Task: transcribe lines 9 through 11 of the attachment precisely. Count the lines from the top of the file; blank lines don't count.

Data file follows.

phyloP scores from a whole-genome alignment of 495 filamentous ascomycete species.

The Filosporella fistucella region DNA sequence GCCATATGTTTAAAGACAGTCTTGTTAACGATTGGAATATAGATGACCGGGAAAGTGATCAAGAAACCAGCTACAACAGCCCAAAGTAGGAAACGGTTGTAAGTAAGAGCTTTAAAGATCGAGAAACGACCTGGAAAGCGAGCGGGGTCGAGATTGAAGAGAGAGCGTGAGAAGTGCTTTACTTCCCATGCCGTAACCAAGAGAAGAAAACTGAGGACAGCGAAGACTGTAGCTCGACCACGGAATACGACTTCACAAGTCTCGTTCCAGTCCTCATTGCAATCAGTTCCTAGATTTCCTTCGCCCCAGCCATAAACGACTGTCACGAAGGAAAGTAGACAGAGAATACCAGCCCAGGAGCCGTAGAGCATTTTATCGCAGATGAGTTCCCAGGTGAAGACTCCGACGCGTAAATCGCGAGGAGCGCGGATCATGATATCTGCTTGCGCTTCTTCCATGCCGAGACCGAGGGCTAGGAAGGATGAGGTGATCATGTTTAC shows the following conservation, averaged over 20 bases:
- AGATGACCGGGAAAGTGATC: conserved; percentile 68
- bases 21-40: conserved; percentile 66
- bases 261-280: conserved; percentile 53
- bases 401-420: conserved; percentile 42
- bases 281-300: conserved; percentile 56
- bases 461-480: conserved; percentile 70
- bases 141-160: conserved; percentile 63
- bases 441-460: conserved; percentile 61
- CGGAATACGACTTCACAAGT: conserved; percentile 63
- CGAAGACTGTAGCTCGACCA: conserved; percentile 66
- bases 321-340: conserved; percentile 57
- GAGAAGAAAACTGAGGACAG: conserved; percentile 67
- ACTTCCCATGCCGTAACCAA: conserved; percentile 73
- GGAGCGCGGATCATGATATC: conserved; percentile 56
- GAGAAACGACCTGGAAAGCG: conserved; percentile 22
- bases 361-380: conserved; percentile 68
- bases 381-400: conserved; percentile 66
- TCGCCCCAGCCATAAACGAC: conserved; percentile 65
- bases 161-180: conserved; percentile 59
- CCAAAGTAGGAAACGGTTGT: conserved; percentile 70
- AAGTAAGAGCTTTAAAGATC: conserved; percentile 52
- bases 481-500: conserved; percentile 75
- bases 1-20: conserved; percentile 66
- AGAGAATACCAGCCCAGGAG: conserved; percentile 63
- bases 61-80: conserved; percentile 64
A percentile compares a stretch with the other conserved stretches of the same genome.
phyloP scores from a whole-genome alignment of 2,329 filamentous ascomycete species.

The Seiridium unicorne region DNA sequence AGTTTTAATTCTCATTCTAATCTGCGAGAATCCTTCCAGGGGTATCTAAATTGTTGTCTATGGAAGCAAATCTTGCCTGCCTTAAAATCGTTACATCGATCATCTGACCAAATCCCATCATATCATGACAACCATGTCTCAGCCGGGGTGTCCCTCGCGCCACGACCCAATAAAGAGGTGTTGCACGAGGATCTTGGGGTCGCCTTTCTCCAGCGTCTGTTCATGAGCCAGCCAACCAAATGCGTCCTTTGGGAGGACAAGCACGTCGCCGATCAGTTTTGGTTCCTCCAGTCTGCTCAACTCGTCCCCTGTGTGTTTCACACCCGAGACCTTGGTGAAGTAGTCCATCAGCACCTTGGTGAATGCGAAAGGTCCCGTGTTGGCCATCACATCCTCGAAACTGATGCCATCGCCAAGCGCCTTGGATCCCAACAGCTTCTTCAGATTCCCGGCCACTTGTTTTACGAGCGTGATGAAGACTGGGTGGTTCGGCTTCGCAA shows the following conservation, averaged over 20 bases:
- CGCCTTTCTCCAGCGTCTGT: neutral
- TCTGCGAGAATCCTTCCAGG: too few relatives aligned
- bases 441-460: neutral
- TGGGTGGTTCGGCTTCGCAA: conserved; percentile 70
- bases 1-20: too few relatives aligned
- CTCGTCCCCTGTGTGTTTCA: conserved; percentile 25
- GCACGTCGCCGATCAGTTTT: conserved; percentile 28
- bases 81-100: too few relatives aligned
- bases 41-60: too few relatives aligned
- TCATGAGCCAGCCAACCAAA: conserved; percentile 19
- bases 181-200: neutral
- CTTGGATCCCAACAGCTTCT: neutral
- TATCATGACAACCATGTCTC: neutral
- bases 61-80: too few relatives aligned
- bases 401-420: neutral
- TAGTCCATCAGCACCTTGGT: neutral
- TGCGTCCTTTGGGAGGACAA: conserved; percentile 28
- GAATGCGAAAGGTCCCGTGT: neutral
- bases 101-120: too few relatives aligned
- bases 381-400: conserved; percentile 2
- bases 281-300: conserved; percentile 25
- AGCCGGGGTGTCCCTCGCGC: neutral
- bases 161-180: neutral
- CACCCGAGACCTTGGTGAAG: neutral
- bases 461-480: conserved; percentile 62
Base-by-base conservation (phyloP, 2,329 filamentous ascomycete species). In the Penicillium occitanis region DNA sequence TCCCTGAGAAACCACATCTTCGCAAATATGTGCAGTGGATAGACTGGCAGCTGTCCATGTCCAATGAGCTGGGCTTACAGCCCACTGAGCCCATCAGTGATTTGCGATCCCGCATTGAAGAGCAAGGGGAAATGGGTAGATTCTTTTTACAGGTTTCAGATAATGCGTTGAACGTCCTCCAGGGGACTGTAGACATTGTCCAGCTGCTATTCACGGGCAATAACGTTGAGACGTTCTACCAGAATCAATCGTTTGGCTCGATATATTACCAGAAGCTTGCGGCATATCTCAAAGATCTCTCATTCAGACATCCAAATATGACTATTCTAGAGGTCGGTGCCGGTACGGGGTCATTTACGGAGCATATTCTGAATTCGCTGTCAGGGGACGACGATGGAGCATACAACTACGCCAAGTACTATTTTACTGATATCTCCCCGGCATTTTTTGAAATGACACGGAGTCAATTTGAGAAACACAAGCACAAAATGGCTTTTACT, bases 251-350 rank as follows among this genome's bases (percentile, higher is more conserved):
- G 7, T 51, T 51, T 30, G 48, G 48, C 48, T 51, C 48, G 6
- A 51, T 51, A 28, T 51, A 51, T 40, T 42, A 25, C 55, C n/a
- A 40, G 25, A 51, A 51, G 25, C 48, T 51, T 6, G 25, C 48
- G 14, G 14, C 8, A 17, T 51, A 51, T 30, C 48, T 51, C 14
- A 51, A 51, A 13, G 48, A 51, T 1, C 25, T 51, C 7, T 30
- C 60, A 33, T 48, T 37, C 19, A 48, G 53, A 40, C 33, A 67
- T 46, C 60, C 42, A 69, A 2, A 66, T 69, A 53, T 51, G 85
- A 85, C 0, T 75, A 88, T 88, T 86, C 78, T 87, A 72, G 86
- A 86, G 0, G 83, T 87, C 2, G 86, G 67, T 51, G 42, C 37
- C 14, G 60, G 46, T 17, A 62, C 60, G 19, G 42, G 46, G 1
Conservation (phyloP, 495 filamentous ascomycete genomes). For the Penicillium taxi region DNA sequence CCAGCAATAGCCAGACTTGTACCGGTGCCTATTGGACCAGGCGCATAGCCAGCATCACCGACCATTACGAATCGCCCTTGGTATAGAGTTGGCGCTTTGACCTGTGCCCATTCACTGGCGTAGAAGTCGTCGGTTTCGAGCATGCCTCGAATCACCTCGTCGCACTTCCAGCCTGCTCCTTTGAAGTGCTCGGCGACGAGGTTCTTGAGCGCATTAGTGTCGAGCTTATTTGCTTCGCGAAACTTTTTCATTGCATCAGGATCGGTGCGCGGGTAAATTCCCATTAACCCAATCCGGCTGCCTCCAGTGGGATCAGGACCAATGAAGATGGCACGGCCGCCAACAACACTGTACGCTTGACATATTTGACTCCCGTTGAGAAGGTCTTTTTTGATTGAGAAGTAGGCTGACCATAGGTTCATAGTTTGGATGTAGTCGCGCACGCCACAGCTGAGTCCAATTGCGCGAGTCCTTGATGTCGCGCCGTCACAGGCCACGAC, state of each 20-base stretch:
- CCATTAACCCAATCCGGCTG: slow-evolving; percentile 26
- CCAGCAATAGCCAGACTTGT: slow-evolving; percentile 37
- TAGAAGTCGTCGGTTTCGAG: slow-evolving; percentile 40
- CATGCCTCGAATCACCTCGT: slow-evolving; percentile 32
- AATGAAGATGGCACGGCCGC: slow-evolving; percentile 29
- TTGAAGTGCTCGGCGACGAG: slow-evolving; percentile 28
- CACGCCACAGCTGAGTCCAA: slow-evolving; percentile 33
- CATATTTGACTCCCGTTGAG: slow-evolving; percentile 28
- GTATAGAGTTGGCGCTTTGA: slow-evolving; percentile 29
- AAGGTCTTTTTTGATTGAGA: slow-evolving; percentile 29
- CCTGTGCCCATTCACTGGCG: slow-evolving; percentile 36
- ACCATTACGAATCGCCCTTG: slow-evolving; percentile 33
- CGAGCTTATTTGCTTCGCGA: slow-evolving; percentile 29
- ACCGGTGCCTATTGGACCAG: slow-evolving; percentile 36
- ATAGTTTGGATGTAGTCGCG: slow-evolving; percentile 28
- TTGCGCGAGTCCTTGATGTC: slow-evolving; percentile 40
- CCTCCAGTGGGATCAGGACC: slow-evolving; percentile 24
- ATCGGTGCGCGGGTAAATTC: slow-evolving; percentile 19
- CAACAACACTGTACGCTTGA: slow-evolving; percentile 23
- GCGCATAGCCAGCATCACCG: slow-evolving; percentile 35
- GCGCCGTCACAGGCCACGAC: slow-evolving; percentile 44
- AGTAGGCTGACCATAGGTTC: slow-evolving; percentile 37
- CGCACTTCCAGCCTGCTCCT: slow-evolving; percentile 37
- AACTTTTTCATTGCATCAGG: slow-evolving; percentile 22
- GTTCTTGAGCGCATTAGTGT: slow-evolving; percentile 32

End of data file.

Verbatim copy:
- bases 141-160: conserved; percentile 63
- bases 441-460: conserved; percentile 61
- CGGAATACGACTTCACAAGT: conserved; percentile 63